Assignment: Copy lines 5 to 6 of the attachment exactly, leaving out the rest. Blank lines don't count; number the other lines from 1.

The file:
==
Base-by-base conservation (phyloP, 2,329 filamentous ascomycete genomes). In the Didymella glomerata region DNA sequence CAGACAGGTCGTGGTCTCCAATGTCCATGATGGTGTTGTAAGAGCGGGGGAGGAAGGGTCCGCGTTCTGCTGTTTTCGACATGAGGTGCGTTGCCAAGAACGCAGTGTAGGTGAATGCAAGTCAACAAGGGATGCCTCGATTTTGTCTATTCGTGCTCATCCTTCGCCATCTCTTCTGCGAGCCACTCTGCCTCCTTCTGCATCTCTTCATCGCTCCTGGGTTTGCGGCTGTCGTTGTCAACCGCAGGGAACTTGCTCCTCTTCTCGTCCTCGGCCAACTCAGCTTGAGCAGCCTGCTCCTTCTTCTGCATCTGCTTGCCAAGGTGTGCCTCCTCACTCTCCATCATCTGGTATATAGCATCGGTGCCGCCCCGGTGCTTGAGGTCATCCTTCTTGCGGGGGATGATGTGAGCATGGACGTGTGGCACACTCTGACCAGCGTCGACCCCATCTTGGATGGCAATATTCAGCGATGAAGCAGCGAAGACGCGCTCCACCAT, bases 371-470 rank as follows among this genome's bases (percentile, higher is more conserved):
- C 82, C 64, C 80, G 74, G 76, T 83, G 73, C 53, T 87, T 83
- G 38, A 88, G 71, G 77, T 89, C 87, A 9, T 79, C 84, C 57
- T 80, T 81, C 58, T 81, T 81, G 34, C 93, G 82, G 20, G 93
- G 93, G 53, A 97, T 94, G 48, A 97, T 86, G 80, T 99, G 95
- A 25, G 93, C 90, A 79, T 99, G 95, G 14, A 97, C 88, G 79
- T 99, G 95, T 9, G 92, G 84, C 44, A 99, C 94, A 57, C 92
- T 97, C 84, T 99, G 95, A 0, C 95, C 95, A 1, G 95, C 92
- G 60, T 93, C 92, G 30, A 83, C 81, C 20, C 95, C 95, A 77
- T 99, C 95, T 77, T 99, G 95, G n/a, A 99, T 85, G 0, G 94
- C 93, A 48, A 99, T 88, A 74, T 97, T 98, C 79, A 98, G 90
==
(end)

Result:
- G 93, G 53, A 97, T 94, G 48, A 97, T 86, G 80, T 99, G 95
- A 25, G 93, C 90, A 79, T 99, G 95, G 14, A 97, C 88, G 79